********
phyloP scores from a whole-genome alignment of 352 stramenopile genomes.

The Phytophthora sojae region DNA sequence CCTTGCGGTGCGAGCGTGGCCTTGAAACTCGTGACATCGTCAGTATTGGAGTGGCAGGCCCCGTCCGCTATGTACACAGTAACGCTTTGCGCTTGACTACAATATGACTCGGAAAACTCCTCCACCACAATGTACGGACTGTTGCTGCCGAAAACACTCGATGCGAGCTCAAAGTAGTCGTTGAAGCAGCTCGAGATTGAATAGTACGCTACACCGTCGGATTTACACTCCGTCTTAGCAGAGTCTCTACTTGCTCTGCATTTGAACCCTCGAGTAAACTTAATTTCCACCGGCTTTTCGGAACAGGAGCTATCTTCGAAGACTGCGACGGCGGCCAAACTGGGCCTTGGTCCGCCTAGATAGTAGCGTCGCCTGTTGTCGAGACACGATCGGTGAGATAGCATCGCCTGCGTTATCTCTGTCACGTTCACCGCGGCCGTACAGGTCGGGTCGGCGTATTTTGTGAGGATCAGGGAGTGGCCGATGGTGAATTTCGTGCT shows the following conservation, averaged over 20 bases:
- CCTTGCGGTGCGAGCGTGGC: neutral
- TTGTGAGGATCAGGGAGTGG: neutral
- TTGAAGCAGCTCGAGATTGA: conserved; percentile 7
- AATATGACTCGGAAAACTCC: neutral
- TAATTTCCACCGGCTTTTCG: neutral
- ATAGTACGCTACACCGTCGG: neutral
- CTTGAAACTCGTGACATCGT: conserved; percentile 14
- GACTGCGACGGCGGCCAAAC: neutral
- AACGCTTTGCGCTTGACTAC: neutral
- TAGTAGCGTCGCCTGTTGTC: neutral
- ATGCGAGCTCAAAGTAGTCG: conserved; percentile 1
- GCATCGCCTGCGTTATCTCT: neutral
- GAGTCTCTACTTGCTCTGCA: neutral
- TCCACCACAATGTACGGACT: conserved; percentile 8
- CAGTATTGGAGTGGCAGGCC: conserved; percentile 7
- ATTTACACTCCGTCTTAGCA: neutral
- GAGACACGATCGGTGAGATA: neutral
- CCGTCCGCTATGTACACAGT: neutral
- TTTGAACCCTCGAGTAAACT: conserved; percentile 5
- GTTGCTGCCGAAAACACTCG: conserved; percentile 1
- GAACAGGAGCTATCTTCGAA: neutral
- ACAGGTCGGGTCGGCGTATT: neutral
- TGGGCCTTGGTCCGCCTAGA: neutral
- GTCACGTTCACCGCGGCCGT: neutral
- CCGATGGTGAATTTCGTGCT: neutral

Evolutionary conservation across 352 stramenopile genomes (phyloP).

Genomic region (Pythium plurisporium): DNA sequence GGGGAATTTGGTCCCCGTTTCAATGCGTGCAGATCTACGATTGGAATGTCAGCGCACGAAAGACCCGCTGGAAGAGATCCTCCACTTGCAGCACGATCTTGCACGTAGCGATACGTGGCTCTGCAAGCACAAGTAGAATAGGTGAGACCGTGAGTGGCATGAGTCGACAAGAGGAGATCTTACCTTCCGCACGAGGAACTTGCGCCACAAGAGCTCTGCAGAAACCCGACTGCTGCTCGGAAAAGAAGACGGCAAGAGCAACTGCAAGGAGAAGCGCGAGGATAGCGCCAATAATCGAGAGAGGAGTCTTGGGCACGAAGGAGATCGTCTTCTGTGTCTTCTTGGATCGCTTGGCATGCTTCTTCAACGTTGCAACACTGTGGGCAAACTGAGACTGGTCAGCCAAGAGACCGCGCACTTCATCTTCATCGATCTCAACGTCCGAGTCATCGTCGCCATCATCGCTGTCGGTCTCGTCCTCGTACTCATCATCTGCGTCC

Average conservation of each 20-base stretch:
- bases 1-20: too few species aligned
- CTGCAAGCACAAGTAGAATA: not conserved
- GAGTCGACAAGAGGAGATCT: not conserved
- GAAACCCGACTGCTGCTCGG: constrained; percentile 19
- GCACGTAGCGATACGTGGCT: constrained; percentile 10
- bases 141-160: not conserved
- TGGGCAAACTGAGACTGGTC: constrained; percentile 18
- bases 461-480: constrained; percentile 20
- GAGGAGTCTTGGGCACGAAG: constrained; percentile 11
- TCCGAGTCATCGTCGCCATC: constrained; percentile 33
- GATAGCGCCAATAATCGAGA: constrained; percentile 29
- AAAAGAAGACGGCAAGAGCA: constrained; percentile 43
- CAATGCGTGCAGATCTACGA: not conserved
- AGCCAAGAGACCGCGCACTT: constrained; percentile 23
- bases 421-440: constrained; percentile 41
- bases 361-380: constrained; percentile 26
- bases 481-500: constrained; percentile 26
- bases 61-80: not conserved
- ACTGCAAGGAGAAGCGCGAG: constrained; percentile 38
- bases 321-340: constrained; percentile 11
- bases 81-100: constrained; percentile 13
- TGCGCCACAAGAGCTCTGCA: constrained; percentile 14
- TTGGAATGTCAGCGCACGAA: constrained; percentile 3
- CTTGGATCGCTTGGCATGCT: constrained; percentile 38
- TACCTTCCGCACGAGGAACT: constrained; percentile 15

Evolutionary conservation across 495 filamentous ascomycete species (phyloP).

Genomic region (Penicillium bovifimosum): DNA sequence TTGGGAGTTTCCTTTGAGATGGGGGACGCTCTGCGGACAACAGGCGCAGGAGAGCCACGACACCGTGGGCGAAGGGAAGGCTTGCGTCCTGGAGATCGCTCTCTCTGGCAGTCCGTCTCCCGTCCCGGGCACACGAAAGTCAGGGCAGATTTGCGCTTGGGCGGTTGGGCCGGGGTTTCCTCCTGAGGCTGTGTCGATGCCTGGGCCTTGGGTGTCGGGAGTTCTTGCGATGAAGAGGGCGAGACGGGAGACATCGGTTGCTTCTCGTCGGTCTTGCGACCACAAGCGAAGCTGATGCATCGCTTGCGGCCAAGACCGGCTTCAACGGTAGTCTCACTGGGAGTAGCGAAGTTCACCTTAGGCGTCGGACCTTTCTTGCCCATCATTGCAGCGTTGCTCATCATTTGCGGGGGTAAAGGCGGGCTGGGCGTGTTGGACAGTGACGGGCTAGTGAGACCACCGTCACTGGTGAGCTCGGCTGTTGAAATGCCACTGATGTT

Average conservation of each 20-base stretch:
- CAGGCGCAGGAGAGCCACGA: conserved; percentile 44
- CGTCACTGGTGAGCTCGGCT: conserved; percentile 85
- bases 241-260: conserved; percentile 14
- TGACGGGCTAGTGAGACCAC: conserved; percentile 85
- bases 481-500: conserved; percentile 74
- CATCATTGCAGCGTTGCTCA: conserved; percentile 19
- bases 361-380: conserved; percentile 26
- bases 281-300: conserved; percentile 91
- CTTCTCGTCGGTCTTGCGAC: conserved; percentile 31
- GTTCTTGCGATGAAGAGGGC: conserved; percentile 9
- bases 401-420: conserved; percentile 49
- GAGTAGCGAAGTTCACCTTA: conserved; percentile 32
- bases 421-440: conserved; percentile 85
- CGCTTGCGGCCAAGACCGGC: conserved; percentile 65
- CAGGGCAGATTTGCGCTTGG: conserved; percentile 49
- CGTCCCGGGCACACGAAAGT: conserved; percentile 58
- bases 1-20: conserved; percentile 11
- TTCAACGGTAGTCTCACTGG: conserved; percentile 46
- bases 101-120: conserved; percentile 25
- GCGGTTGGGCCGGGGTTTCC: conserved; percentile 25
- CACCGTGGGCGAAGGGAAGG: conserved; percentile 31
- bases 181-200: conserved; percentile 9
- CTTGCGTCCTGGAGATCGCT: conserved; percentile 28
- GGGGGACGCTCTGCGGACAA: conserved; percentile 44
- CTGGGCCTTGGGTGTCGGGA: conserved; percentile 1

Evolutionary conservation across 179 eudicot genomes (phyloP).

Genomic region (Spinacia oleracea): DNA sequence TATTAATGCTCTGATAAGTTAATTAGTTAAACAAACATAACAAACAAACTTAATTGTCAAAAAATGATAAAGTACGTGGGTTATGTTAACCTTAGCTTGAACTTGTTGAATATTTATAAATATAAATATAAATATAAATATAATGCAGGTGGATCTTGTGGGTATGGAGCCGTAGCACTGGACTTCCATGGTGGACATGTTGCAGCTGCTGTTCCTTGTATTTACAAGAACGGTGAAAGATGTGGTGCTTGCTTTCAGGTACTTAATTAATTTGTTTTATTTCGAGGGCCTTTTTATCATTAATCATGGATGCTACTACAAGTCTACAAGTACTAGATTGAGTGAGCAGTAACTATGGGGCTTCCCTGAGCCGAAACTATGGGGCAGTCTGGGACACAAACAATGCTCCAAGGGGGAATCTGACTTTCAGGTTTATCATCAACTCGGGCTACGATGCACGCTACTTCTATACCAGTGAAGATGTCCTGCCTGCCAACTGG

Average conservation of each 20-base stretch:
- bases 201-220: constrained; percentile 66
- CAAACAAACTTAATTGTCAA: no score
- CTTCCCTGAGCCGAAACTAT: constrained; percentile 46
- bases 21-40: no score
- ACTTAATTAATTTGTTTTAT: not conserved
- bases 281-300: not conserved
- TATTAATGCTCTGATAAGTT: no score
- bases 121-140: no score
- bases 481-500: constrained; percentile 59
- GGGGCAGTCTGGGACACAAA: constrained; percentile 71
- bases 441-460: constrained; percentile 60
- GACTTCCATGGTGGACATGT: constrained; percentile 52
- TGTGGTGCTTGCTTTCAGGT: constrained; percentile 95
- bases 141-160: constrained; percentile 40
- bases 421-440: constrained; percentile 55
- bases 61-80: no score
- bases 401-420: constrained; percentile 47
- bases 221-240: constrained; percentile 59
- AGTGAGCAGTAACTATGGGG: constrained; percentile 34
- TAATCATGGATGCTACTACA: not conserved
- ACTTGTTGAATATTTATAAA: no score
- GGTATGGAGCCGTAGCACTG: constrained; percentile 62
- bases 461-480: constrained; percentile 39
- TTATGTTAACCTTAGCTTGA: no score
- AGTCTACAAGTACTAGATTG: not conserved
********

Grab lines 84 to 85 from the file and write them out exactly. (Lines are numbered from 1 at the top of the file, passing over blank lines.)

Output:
Evolutionary conservation across 179 eudicot genomes (phyloP).

Genomic region (Spinacia oleracea): DNA sequence TATTAATGCTCTGATAAGTTAATTAGTTAAACAAACATAACAAACAAACTTAATTGTCAAAAAATGATAAAGTACGTGGGTTATGTTAACCTTAGCTTGAACTTGTTGAATATTTATAAATATAAATATAAATATAAATATAATGCAGGTGGATCTTGTGGGTATGGAGCCGTAGCACTGGACTTCCATGGTGGACATGTTGCAGCTGCTGTTCCTTGTATTTACAAGAACGGTGAAAGATGTGGTGCTTGCTTTCAGGTACTTAATTAATTTGTTTTATTTCGAGGGCCTTTTTATCATTAATCATGGATGCTACTACAAGTCTACAAGTACTAGATTGAGTGAGCAGTAACTATGGGGCTTCCCTGAGCCGAAACTATGGGGCAGTCTGGGACACAAACAATGCTCCAAGGGGGAATCTGACTTTCAGGTTTATCATCAACTCGGGCTACGATGCACGCTACTTCTATACCAGTGAAGATGTCCTGCCTGCCAACTGG